ClearSpending from the Sunlight Foundation
ClearSpending from the Sunlight Foundation
|Fiscal Scope||Project Aims||Technology|
|Users/Audiences||Civil society, national governments, international institutions, researchers|
Clearspending analyzes the data quality of the grants data in USASpending.gov, the cornerstone of President Obama’s transparency platform even before he took office. He co-sponsored the bill that created it whilst he was a Senator, and oversaw part of its execution in the executive branch. Clearspending addresses three metrics: timeliness, completeness, and consistency with other government estimates. Over $1.3 trillion failed on at least one of these metrics. Users of Clearspending can view topline data quality measurements by agency, or drill down to a program level to view the performance of specific grant and loan programs. Essentially, Clearspending is an oversight tool that examines the compliance of each agency and program with grant and loan reporting requirements. The site also provides substantial background information on the evolution of the reporting systems that power it (some are decades old) and the overall picture of how spending is reported in different areas of the federal government. The original methodology of Clearspending stems from a Government Accountability Office report on the same topic, but the sample-based methodology has been expanded with an automated program to examine all transactions instead of only a sample percentage.
The targeted users are anybody who uses USASpending.gov to get spending data on grant and loan programs. This usually includes, but is not limited to, journalists, academics, policy analysts, concerned citizens, and congressional staffers. For anyone looking at a particular grant or loan program, Clearspending can tell you how much of the program’s actual spending data you can expect to find in USASpending.gov. You can also see how on time a particular program or agency is in reporting their spending. Many agencies and programs report far past the 30 day statutory requirement, so their spending can vary widely depending on when you view the data, even after the given fiscal year has passed. As an auxiliary use, Clearspending is also designed to be used by anyone who would want to investigate which agencies or programs are not fulfilling their legal mandate to publish spending information online in a complete and timely manner.
The project saw considerable public success as an oversight tool. The House of Representatives Committee on Oversight and Government Reform convened two hearings where the Executive Director of the Sunlight Foundation, Ellen Miller, was invited to testify regarding Clearspending analysis, one on the subject of achieving fiscal transparency and one on evaluating open government initiatives. Agency CTOs with particularly poor examples of data quality were also invited to testify. Follow-up questions and reports from the Committee resulted in the correction of some of the most notable errors.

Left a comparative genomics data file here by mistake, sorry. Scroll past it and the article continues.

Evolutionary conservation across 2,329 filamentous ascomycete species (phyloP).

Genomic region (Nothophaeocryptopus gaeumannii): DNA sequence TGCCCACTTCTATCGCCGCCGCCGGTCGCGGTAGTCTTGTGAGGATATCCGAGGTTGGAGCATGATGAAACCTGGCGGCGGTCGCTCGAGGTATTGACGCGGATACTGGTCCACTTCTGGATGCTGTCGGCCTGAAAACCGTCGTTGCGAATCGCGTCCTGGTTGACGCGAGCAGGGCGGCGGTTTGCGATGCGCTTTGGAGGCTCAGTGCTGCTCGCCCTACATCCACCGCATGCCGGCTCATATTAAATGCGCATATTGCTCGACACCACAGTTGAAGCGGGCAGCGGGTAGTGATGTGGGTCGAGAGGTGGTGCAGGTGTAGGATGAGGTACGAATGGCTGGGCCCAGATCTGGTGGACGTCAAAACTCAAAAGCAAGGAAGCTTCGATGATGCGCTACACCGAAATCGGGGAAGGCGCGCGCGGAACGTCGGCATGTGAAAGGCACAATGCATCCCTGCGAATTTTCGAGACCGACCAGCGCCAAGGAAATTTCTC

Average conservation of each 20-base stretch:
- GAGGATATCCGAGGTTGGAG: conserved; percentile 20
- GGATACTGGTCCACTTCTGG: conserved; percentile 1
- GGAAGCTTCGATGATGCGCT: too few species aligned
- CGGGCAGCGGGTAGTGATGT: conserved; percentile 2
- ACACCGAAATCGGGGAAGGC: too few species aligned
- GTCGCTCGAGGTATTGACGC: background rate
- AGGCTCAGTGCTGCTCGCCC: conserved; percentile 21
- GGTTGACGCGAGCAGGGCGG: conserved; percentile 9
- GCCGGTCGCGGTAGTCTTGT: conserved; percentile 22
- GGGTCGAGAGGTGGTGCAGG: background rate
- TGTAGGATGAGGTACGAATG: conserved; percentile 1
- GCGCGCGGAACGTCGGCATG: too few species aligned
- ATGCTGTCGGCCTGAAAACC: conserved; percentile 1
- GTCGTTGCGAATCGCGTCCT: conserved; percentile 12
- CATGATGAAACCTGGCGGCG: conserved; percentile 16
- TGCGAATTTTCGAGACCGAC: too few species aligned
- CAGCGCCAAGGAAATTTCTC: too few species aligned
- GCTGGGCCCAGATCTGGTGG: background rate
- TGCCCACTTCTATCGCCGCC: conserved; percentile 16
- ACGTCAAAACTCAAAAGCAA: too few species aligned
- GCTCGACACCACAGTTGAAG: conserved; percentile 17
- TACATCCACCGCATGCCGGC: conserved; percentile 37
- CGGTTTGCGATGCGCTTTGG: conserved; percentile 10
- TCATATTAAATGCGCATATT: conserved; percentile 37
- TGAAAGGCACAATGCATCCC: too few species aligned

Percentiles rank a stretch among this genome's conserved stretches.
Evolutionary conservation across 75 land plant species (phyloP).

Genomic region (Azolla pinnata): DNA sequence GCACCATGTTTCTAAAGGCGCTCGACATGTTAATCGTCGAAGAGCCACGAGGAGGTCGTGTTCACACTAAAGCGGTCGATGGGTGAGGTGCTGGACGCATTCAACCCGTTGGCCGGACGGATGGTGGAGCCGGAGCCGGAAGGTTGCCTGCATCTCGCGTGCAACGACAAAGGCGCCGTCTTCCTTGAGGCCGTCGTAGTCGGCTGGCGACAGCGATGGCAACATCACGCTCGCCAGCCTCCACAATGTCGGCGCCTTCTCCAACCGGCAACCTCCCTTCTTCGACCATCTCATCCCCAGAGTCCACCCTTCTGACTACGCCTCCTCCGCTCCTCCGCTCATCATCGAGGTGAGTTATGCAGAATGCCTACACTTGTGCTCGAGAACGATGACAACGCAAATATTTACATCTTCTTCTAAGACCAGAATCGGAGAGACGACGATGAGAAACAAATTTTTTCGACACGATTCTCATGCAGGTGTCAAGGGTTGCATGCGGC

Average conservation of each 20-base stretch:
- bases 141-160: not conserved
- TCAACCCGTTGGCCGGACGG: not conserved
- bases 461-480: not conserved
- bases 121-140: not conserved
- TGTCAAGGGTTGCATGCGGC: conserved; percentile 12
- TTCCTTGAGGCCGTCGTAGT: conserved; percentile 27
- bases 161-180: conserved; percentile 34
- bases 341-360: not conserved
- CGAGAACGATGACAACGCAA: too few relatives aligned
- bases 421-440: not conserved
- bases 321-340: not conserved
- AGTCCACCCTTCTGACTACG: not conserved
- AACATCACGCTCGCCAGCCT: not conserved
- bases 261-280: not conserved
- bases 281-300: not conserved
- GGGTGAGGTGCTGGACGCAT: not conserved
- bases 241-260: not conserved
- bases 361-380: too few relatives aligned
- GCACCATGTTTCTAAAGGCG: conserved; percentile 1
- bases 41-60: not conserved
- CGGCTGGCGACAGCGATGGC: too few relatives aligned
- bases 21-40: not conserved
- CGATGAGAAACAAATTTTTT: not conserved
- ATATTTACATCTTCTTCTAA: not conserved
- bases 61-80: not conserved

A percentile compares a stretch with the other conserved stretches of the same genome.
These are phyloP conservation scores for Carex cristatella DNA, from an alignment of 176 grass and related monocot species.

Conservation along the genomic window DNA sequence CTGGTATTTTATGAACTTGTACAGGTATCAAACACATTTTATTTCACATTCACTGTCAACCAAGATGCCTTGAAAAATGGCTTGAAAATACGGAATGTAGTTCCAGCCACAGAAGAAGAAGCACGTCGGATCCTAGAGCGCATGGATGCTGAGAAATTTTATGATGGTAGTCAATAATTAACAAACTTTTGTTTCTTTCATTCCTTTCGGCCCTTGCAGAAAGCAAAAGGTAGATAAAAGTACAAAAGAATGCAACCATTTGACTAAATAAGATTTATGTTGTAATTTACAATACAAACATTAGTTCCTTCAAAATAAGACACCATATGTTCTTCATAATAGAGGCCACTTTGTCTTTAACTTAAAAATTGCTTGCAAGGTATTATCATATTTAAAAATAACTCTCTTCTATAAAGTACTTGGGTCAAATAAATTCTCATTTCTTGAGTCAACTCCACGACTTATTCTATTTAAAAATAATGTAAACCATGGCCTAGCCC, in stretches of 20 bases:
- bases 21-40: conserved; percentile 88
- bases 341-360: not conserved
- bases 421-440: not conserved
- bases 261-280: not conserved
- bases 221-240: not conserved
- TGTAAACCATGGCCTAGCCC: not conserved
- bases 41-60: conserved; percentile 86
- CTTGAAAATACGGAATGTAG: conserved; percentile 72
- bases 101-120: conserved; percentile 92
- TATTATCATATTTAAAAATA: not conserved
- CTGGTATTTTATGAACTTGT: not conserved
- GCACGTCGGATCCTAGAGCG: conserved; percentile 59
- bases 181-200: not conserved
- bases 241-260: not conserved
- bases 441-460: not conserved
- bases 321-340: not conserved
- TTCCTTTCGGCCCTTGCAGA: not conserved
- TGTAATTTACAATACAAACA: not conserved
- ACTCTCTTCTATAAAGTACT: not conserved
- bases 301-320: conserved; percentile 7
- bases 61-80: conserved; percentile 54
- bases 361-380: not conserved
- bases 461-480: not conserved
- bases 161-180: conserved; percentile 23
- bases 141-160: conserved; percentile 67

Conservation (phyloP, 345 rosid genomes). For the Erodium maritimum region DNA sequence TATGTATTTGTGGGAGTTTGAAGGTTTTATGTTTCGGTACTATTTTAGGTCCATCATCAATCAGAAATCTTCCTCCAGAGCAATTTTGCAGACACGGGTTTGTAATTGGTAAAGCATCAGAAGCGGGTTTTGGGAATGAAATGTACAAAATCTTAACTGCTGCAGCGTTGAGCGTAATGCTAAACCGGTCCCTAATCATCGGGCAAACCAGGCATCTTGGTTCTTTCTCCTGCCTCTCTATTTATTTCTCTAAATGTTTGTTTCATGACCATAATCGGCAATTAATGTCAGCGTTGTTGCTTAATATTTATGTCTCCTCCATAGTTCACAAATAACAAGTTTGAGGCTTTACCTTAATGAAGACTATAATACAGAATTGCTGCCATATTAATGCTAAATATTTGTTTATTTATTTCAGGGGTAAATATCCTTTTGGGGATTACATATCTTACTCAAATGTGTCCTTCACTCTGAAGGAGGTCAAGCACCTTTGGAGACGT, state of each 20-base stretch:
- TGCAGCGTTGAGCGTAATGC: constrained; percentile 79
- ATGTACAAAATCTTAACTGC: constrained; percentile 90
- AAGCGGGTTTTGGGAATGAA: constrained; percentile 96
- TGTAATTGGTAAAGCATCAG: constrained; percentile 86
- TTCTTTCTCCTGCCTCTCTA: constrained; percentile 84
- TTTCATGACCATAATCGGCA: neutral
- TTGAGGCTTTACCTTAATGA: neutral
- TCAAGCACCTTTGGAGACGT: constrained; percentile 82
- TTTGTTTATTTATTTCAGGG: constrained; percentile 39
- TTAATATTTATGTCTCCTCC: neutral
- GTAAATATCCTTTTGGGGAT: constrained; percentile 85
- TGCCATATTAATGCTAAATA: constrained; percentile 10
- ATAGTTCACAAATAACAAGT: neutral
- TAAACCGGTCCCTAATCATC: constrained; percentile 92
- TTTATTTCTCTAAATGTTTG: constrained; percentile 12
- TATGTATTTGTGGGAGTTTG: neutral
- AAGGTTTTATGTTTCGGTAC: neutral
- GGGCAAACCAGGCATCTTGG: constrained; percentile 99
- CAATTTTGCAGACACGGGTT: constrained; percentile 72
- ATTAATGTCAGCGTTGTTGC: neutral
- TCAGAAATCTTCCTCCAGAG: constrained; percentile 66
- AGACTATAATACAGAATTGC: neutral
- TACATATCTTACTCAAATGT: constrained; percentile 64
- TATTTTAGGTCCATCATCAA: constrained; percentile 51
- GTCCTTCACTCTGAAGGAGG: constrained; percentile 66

Most of the errors that were pointed out were related to non-reporting programs. Specifically, the Department of Agriculture had chosen not to report for several programs because they had misinterpreted the guidance. They later wrote to the Oversight Committee explaining this, and pledging to begin reporting the spending. Also, after demoing the beta version of Clearspending to the department of Health and Human services and showing them the gap in medicare/medicaid reporting that Clearspending highlighted, they began back reporting Medicare data.
The main challenges of the site stemmed from the complicated picture of the federal spending systems themselves. Sketching a broad view of how the system is designed to work and at what points it is failing proved difficult for most casual users, and even some very knowledgeable users. Federal spending data is nearly impossible to simplify without losing a good deal of information that is valuable to experts on the subject.
The major problems with the data were programs that, for whatever reason, chose not to report their spending. Additionally, many programs reported their spending long after the 30 day window in which they were supposed to, and sometimes even an entire fiscal year later. Another counterintuitive problem was the issue of over reporting. Confusion on the reporting guidance led to student loans being reported in the $6-7 trillion range, instead of the actual $60-80 billion range.
The Sunlight Foundation re-released Clearspending with new data in Fall of 2011, and there are plans to update the analysis each year with new data. More ambitious aims include expanding the analysis to contracting data, which is a more difficult task, due to the lack of the kind of comparison data that was present for grants. Several FOIA requests for information regarding contracts data were in progress at the time of the report.
Thanks to Kaitlin Lee